The Labour Party has said it will retain much of the Coalition's Government Digital Service's (GDS) if it regains power in the general election scheduled for next May.
The promise was made as the party launched its 'digital government review' process at a Central London event - or, to use its branding, 'Digital Britain 2015.'
The party's Shadow Cabinet Office Minister, Chi Onwura, claims the plans will offer "a framework for transforming digital government together with concrete policy proposals to make digital services work for the many."
IT site Computer Weekly last week revealed that the majority of current FDS staff are on short-term contracts that are mostly set to end within 12 months of the next election - which, critics say, could impair whoever is in power next Spring from continuing much-needed Whitehall ICT reforms.
Speaking at the event, Onwura said that Labour would look to keep many of these staff on if it does form the next government, however.
Onwura told reporters she wants to make the next Labour administration “the most digital government ever.”
“Governments around the world have sought to recreate the vision and skills of GDS and we recognise we will need to build on the work that GDS is doing to provide leadership, to build better services and to create a platform for those services,” she said.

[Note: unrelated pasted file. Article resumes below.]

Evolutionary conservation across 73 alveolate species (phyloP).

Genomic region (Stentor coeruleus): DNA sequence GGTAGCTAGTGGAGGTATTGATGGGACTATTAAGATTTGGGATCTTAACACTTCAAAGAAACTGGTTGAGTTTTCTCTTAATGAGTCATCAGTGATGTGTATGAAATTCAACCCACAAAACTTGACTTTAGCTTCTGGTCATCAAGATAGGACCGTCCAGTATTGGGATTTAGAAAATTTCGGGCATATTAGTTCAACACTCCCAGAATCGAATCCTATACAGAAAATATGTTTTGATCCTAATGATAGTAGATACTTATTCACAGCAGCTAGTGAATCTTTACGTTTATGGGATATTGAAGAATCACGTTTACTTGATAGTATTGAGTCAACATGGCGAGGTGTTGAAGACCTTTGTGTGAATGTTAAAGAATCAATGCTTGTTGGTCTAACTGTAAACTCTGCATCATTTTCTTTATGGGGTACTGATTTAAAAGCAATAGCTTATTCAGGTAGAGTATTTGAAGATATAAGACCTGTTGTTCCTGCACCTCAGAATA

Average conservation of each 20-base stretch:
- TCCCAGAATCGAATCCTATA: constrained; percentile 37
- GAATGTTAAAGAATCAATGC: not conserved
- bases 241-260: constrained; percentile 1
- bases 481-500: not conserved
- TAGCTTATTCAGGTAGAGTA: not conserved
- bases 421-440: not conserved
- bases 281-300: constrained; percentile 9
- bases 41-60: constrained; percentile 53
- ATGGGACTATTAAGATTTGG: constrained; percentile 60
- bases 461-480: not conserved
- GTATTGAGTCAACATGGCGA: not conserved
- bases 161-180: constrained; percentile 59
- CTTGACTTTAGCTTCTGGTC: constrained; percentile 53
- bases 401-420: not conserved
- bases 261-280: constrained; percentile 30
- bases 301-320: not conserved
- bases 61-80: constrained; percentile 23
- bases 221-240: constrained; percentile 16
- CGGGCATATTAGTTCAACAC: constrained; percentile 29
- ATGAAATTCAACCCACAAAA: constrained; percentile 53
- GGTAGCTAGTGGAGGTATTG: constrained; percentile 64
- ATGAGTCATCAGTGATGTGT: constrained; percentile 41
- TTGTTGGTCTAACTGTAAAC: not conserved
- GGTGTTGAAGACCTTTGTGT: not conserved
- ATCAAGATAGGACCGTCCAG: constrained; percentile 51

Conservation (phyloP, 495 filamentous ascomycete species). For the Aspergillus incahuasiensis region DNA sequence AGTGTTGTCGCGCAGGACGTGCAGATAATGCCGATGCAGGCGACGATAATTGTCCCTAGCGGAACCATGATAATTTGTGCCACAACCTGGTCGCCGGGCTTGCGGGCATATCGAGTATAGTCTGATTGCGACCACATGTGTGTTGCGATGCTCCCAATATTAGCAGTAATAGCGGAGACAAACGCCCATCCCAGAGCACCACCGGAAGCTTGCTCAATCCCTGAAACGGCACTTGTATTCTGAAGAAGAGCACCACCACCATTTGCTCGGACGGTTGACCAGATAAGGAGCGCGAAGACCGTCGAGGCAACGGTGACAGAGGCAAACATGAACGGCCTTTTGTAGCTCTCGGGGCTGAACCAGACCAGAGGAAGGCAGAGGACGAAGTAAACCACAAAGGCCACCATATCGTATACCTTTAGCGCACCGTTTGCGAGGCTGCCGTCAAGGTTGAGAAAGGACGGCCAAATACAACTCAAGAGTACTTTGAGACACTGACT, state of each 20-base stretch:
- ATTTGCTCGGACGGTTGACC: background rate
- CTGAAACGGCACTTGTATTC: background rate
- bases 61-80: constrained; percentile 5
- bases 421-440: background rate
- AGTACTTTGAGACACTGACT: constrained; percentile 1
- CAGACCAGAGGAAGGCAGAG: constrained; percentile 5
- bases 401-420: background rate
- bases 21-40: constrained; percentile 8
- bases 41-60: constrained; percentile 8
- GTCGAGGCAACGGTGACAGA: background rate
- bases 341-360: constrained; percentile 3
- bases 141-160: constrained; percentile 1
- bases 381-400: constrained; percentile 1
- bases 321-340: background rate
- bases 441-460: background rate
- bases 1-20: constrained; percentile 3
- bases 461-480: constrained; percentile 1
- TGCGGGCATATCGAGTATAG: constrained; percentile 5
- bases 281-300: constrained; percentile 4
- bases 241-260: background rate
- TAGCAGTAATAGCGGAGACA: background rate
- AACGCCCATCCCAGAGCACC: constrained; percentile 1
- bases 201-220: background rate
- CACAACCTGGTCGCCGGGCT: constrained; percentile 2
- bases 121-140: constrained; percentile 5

“We certainly will need the skills of the excellent people that work for and with GDS, skills for which there is a great deal of competition.”
Labour's says too much of the current government's digital plans have only focused on cutting costs whereas it is offering a way to centre plans on enabling citizen access - especially to the Internet itself, which is still reportedly out of reach of perhaps 11 million UK residents.
“Our focus will be different than the current government as we seek to unleash the full potential of digital government for everyone across the country, including those currently digitally excluded... We must extend the transformation of public services to the more complex, knotty interactions with hard-to-reach groups.”
Onwura also had time for a quick dig at on-going issues with Coalition projects.
“Innovation and best practice does not just come from Whitehall - as the disastrous roll-out of Universal Credit shows, that collaborative approach is something that this government cannot accomplish."